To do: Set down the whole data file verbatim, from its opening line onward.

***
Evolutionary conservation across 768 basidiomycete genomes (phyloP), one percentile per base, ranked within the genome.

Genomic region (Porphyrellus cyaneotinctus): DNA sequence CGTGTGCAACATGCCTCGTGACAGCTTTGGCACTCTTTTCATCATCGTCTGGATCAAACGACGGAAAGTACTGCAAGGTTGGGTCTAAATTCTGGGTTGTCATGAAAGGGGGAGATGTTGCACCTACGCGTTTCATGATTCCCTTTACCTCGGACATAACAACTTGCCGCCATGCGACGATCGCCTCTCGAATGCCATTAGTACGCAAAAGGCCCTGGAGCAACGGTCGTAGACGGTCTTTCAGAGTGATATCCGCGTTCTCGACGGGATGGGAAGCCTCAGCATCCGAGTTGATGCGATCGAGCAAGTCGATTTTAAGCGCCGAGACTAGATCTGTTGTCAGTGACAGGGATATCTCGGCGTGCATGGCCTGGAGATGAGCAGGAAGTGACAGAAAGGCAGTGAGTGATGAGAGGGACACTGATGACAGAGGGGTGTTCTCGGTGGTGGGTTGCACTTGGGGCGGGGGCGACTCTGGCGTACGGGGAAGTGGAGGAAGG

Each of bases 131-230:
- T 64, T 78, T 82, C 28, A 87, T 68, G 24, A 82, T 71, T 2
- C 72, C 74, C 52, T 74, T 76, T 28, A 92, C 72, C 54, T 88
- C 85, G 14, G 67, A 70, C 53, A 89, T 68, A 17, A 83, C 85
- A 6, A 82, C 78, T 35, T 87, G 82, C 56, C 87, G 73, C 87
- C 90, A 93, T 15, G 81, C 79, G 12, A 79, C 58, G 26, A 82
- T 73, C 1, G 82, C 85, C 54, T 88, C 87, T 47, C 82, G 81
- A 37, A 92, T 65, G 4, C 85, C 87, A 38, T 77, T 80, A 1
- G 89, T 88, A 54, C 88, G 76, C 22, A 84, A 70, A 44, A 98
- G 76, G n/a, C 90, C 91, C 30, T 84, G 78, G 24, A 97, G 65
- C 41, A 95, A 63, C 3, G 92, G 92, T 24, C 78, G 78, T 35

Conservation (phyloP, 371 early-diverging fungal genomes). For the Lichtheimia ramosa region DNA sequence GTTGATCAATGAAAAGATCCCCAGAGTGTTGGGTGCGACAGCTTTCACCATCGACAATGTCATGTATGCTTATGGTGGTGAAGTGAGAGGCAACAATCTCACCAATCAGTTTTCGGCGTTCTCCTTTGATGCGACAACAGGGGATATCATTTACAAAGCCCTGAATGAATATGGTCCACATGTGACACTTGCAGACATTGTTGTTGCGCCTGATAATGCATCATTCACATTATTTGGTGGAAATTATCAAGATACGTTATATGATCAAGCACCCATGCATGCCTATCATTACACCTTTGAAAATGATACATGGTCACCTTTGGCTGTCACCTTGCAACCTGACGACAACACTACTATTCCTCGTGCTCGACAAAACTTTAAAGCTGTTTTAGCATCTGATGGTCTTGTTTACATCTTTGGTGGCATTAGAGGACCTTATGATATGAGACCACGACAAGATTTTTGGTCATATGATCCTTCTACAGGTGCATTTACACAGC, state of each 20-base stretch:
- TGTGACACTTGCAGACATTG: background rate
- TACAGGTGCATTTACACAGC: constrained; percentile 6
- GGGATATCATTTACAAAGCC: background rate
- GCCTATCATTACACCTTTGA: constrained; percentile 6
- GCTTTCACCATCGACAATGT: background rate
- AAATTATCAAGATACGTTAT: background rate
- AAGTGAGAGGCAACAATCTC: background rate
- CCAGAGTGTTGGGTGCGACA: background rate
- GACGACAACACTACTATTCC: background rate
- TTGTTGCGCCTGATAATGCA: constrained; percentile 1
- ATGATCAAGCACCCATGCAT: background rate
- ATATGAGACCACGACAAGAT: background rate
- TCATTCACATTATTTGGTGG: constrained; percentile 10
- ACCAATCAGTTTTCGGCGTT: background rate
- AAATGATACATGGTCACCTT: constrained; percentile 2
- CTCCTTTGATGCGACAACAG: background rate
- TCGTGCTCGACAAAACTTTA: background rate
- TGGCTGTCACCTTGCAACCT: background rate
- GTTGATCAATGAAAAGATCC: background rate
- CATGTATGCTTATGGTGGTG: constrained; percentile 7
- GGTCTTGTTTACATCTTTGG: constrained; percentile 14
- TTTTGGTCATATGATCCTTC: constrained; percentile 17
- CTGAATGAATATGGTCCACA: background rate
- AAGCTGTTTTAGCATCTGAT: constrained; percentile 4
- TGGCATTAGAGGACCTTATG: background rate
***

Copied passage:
Evolutionary conservation across 768 basidiomycete genomes (phyloP), one percentile per base, ranked within the genome.

Genomic region (Porphyrellus cyaneotinctus): DNA sequence CGTGTGCAACATGCCTCGTGACAGCTTTGGCACTCTTTTCATCATCGTCTGGATCAAACGACGGAAAGTACTGCAAGGTTGGGTCTAAATTCTGGGTTGTCATGAAAGGGGGAGATGTTGCACCTACGCGTTTCATGATTCCCTTTACCTCGGACATAACAACTTGCCGCCATGCGACGATCGCCTCTCGAATGCCATTAGTACGCAAAAGGCCCTGGAGCAACGGTCGTAGACGGTCTTTCAGAGTGATATCCGCGTTCTCGACGGGATGGGAAGCCTCAGCATCCGAGTTGATGCGATCGAGCAAGTCGATTTTAAGCGCCGAGACTAGATCTGTTGTCAGTGACAGGGATATCTCGGCGTGCATGGCCTGGAGATGAGCAGGAAGTGACAGAAAGGCAGTGAGTGATGAGAGGGACACTGATGACAGAGGGGTGTTCTCGGTGGTGGGTTGCACTTGGGGCGGGGGCGACTCTGGCGTACGGGGAAGTGGAGGAAGG

Each of bases 131-230:
- T 64, T 78, T 82, C 28, A 87, T 68, G 24, A 82, T 71, T 2
- C 72, C 74, C 52, T 74, T 76, T 28, A 92, C 72, C 54, T 88
- C 85, G 14, G 67, A 70, C 53, A 89, T 68, A 17, A 83, C 85
- A 6, A 82, C 78, T 35, T 87, G 82, C 56, C 87, G 73, C 87
- C 90, A 93, T 15, G 81, C 79, G 12, A 79, C 58, G 26, A 82
- T 73, C 1, G 82, C 85, C 54, T 88, C 87, T 47, C 82, G 81
- A 37, A 92, T 65, G 4, C 85, C 87, A 38, T 77, T 80, A 1
- G 89, T 88, A 54, C 88, G 76, C 22, A 84, A 70, A 44, A 98
- G 76, G n/a, C 90, C 91, C 30, T 84, G 78, G 24, A 97, G 65
- C 41, A 95, A 63, C 3, G 92, G 92, T 24, C 78, G 78, T 35

Conservation (phyloP, 371 early-diverging fungal genomes). For the Lichtheimia ramosa region DNA sequence GTTGATCAATGAAAAGATCCCCAGAGTGTTGGGTGCGACAGCTTTCACCATCGACAATGTCATGTATGCTTATGGTGGTGAAGTGAGAGGCAACAATCTCACCAATCAGTTTTCGGCGTTCTCCTTTGATGCGACAACAGGGGATATCATTTACAAAGCCCTGAATGAATATGGTCCACATGTGACACTTGCAGACATTGTTGTTGCGCCTGATAATGCATCATTCACATTATTTGGTGGAAATTATCAAGATACGTTATATGATCAAGCACCCATGCATGCCTATCATTACACCTTTGAAAATGATACATGGTCACCTTTGGCTGTCACCTTGCAACCTGACGACAACACTACTATTCCTCGTGCTCGACAAAACTTTAAAGCTGTTTTAGCATCTGATGGTCTTGTTTACATCTTTGGTGGCATTAGAGGACCTTATGATATGAGACCACGACAAGATTTTTGGTCATATGATCCTTCTACAGGTGCATTTACACAGC, state of each 20-base stretch:
- TGTGACACTTGCAGACATTG: background rate
- TACAGGTGCATTTACACAGC: constrained; percentile 6
- GGGATATCATTTACAAAGCC: background rate
- GCCTATCATTACACCTTTGA: constrained; percentile 6
- GCTTTCACCATCGACAATGT: background rate
- AAATTATCAAGATACGTTAT: background rate
- AAGTGAGAGGCAACAATCTC: background rate
- CCAGAGTGTTGGGTGCGACA: background rate
- GACGACAACACTACTATTCC: background rate
- TTGTTGCGCCTGATAATGCA: constrained; percentile 1
- ATGATCAAGCACCCATGCAT: background rate
- ATATGAGACCACGACAAGAT: background rate
- TCATTCACATTATTTGGTGG: constrained; percentile 10
- ACCAATCAGTTTTCGGCGTT: background rate
- AAATGATACATGGTCACCTT: constrained; percentile 2
- CTCCTTTGATGCGACAACAG: background rate
- TCGTGCTCGACAAAACTTTA: background rate
- TGGCTGTCACCTTGCAACCT: background rate
- GTTGATCAATGAAAAGATCC: background rate
- CATGTATGCTTATGGTGGTG: constrained; percentile 7
- GGTCTTGTTTACATCTTTGG: constrained; percentile 14
- TTTTGGTCATATGATCCTTC: constrained; percentile 17
- CTGAATGAATATGGTCCACA: background rate
- AAGCTGTTTTAGCATCTGAT: constrained; percentile 4
- TGGCATTAGAGGACCTTATG: background rate